9. Oh boy, more Taubes/Paleo wankage.

    We can sum this up:

    Sane Person: Why?
    SP: OK but where’s the evidence?

    Evidence doesn’t mean shit to this crowd. A believer with a cherry picker doesn’t need facts.

  10. Charming. Did any of you bother to follow the links I posted?

    My note about the ‘vast minority with gluten sensitivity’ was to highlight the millions of people who suffer devastating consequences of consuming grains. The arguably lesser effects of consuming grains are elucidated in the pages I linked to.

    Since you don’t follow links, I’ll paraphrase:

    – Our teeth can heal themselves. Secondary dentin grows to ‘cure’ caries formed via normal eating. The acids in grains prevent secondary dentin formation. Dentists around the world are pleased. Yes, there are multiple studies proving this.

    – Grains have been associated with minerals deficiencies, perhaps because of high phytate levels. A diet high in grains may also reduce the body’s ability to process vitamin D. Fact. There is certainly more than enough evidence to prove it.

    – From Mark Sisson: Researchers now believe that a third of us are likely gluten intolerant/sensitive. That third of us (and I would suspect many more on some level) “react” to gluten with a perceptible inflammatory response. Over time, those who are gluten intolerant can develop a dismal array of medical conditions: dermatitis, joint pain, reproductive problems, acid reflux and other digestive conditions, autoimmune disorders, and Celiac disease. And that still doesn’t mean that the rest of us aren’t experiencing some milder negative effect that simply doesn’t manifest itself so obviously.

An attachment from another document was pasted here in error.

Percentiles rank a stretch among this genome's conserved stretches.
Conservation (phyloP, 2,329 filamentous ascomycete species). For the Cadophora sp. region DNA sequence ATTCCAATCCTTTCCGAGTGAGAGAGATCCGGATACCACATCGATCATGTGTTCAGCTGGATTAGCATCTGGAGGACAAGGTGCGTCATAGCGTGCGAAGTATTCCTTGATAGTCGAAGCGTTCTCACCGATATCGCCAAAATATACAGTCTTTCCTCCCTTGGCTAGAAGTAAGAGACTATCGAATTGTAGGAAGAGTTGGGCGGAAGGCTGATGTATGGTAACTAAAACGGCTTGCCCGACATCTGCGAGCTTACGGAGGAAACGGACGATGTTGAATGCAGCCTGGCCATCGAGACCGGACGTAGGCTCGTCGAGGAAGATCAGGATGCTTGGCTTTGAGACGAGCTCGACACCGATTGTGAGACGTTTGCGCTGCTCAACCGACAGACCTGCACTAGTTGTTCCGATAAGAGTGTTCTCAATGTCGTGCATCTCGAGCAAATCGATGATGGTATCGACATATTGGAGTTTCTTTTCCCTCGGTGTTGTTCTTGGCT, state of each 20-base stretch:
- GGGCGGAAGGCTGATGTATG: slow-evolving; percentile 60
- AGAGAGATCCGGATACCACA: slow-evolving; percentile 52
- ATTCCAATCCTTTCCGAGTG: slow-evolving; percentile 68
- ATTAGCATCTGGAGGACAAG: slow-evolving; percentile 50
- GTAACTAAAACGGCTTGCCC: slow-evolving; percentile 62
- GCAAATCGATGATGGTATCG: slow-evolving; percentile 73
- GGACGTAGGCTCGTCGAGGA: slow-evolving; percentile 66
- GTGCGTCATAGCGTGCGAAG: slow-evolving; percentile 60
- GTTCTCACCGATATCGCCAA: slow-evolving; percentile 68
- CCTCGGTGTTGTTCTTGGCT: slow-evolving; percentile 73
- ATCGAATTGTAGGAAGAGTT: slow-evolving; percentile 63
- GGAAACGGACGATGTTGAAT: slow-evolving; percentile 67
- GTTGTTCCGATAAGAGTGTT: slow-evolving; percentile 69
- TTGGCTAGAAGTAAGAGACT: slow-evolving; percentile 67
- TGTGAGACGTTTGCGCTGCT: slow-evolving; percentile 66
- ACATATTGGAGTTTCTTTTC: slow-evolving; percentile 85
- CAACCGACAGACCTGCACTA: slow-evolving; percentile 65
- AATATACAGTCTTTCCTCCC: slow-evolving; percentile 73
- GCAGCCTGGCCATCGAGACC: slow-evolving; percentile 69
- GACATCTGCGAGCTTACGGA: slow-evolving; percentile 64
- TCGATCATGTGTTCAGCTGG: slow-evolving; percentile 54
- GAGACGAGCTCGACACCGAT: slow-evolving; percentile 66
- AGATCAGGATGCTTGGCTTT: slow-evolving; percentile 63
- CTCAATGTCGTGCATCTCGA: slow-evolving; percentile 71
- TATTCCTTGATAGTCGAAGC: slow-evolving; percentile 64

– Researchers have found that lectins, the mild natural toxins found in high levels in most common grains, inhibit the natural repair system of the GI tract. The effects of this inhibition can cause major problems with our immune systems, and are linked to auto-immune diseases.

    Happy now?

    Even Skyler agrees that grains are generally rubbish, and should be avoided. While it could be proposed that our tolerance of grains will increase, much like the increasing tolerance of lactose shown in Asian communities, the growth of portion size has meant that we are consuming more grain, particularly more processed grain, than ever before. Even in cultures that have consumed comparatively vast amounts of grain for centuries, the average portion size is around one quarter of what a serving of rice/noodles is to a Western audience.

    I’m not some “believer” who cherry-picks facts. Why would I be? I’m someone who devotes a huge amount of her time to analysing research and reading as widely as possible in order to consider all of the information before drawing conclusions. Yes, I have read the work of Taubes and Cordain. I have also read countless studies and books that support grains as the foundation of the ‘nutrition pyramid’. But most of all I have read objective research, from broad studies of how a vegetarian diet affects the human body, through to micro-analysis of different species of nightshade and how they impact stomach acid. I do this to learn as much as I can.